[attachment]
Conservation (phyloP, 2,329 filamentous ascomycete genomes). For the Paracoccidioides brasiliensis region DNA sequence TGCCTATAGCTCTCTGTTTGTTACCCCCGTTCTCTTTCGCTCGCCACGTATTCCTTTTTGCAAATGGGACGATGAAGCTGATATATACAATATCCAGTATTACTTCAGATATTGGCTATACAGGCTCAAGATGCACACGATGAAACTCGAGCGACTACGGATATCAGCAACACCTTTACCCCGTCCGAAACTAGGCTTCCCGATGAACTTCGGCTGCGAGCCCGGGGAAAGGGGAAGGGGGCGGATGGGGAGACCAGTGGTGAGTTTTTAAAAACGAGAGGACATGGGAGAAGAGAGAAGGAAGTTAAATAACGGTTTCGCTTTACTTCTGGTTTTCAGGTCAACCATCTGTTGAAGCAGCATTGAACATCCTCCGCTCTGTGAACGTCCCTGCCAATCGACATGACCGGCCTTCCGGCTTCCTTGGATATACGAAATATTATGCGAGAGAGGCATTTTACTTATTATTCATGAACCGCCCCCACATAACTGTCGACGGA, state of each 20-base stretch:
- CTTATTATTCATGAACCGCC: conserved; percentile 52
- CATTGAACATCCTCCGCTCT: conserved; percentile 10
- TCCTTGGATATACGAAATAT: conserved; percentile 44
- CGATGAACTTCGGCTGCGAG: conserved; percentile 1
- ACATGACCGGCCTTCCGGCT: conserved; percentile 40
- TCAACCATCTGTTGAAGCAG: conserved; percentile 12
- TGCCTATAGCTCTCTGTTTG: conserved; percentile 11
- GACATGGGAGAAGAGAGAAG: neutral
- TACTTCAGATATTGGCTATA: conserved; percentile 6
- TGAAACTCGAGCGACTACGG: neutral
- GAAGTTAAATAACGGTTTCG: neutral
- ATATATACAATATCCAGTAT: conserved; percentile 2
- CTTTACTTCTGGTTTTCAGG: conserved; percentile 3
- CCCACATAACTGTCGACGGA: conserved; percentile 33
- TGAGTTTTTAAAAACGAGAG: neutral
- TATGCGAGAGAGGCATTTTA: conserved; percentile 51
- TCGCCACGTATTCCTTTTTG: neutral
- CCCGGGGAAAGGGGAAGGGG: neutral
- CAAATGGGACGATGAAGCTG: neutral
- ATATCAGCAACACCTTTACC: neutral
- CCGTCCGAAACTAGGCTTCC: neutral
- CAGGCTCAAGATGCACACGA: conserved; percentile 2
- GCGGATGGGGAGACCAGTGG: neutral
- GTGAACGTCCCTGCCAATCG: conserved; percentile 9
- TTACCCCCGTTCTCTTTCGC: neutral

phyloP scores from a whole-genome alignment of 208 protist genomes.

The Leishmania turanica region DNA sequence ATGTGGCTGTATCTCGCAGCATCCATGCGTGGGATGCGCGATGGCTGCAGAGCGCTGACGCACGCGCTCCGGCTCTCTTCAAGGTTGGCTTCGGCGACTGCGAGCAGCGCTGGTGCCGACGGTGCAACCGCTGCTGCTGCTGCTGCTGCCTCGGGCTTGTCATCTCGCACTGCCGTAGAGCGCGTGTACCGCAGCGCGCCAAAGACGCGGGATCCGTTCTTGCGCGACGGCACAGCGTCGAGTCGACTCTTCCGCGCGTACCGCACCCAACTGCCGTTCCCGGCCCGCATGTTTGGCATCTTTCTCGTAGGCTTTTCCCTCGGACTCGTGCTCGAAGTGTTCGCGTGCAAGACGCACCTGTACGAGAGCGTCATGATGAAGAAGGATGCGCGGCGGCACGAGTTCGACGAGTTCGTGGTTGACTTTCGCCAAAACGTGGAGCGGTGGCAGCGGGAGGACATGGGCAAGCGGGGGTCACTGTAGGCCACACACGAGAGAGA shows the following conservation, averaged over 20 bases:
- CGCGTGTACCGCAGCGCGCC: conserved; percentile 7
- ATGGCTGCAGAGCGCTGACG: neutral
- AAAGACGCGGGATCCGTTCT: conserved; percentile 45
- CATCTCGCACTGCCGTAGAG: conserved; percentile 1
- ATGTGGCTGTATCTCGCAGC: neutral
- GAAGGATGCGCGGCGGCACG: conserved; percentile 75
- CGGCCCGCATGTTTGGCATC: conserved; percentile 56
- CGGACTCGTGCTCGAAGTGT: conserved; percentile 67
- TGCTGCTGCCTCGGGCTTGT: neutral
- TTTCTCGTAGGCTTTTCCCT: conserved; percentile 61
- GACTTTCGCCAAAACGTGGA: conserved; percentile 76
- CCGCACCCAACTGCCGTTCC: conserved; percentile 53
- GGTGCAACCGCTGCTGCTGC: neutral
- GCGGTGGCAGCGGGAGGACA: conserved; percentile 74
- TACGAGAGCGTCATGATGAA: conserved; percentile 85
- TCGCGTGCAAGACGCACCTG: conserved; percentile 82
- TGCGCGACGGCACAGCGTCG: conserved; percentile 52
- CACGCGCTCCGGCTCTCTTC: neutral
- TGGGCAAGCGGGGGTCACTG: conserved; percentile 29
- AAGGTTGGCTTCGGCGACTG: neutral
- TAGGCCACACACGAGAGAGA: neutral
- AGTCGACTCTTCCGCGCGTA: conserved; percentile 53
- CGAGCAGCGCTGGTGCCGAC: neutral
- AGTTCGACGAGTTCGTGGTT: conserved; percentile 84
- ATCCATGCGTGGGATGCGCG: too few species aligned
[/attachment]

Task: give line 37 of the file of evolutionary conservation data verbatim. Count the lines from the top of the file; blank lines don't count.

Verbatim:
- TGCTGCTGCCTCGGGCTTGT: neutral